Most folks who know me know that I have a love-hate relationship with SharePoint Designer. (Some say I love to hate SharePoint Designer.) I’ve written about my feelings on a few occasions. In truth it’s not that I hate SPD — I actually love it. I just hate when it’s used for evil. Of course, my definition of evil may be different than yours. I tend to think from the perspective of infrastructure here in terms of the solutions I can’t deploy, I can’t migrate, and I can’t upgrade.
So when my buddy Woody started working on a new book about SharePoint Designer, I wasn’t exactly positive. However, knowing Woody, I knew that he’d cover both the good — and the bad. I’m happy to say that he’s done that. Along the way, he picked up two other MVPs to help. Asif and Bryan.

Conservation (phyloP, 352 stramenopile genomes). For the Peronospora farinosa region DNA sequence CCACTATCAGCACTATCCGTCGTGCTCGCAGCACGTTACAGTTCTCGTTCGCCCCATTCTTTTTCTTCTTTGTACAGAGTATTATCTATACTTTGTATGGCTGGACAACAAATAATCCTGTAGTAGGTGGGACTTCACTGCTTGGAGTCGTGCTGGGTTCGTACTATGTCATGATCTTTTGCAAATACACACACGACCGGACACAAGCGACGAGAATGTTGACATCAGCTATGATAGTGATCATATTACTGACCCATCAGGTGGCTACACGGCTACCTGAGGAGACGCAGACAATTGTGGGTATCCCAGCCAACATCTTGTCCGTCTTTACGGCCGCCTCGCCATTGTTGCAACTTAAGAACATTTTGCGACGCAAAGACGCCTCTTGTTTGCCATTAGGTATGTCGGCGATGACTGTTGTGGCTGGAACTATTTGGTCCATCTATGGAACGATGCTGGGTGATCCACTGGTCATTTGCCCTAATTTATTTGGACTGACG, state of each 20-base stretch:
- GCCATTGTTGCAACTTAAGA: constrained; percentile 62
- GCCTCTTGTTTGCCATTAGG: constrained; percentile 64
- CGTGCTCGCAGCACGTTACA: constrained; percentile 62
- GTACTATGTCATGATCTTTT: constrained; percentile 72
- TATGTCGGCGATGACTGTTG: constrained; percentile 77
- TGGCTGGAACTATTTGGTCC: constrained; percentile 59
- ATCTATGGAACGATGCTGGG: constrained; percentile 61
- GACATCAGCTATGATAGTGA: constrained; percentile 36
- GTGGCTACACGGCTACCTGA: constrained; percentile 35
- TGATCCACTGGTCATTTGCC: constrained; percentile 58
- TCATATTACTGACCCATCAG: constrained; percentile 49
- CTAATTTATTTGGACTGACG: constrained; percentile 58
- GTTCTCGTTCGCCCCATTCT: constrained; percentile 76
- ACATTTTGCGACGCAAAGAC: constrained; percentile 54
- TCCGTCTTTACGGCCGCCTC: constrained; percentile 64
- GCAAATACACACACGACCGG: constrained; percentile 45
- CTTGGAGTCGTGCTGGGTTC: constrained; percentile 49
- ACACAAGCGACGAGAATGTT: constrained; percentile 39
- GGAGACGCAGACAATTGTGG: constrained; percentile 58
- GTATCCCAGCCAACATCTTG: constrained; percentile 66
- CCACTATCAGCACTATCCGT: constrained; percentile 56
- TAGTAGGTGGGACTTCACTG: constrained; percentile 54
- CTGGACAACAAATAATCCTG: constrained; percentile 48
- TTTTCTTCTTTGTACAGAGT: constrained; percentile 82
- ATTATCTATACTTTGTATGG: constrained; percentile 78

One of the real challenges, from my perspective, with SharePoint designer is that the demos you see, the web casts, etc., are all the same features (HTML editing, workflow, and Data Views) so you can’t really see what the tool can do. The examples and articles are always fairly trivial. They don’t seem to punch through to the hard issues that you face when using SharePoint Designer to design a site and to build solutions for users. However, I’m happy to say that the book appears to do that.
If you’re trying to figure out how SharePoint Designer can help you design your SharePoint site, or build sites that are truly useful for your users, I’d recommend it.